Later that month when the paratroopers arrived at Camp Robinson, an Army Base in the suburb of North Little Rock, there was a general exodus of newsmen from our house. One reporter called back to me, "Come on, Mrs. Bates, aren't you going to see the troops enter the city?" "No," I replied, "but thank God they're here."
After the newsmen were gone, I walked out onto the lawn. I heard the deep drone of big planes, and it sounded like music to my ears. I heard the subdued laughter of children and realized how long it had been since I'd heard that sound. The long line of trucks, jeeps, and staff cars entered the heart of the city to the wailing sound of sirens and the dramatic flashing of lights from the police cars escorting the caravan to Central High School. The "Battle of Little Rock" was on. Some of the citizens watching the arrival of the troops cried with relief. Others cursed the Federal Government for "invading our city."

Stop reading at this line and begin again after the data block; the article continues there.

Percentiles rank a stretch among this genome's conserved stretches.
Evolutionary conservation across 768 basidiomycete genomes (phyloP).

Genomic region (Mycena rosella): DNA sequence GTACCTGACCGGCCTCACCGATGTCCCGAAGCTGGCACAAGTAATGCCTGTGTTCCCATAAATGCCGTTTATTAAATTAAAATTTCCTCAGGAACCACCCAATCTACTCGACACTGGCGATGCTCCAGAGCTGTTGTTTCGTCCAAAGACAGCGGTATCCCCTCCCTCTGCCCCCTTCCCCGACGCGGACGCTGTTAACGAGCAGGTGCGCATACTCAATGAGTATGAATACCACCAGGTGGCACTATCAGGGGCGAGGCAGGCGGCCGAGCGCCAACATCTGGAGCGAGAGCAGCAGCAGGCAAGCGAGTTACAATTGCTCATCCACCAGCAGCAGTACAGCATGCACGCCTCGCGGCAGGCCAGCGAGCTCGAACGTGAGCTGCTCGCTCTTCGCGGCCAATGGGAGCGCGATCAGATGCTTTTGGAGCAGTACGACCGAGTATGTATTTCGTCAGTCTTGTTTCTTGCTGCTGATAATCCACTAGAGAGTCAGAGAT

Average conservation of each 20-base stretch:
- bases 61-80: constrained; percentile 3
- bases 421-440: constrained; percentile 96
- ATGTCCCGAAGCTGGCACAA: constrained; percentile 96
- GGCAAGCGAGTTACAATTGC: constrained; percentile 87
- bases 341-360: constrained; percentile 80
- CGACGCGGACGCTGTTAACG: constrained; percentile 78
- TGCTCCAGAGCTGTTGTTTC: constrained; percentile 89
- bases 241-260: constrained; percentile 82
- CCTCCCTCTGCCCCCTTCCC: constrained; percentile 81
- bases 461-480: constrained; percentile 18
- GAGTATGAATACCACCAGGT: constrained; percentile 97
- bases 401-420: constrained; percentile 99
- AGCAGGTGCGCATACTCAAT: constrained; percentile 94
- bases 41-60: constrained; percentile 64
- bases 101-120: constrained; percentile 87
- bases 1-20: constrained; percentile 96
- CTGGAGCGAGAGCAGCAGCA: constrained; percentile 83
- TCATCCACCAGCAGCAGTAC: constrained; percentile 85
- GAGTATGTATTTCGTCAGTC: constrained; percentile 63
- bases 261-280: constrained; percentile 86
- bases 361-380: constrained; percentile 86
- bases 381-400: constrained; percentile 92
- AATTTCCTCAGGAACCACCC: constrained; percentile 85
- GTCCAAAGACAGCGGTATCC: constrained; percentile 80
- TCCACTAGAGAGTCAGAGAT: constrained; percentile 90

Daisy Bates, The Long Shadow of Little Rock
The stories captured before, during and after the desegregation of Little Rock Central High School give this moment its proper context as a catalyst to the burgeoning civil rights movement in the 1950s; visit the timeline of the desegregation crisis for highlights of key moments.
Last updated: April 2, 2021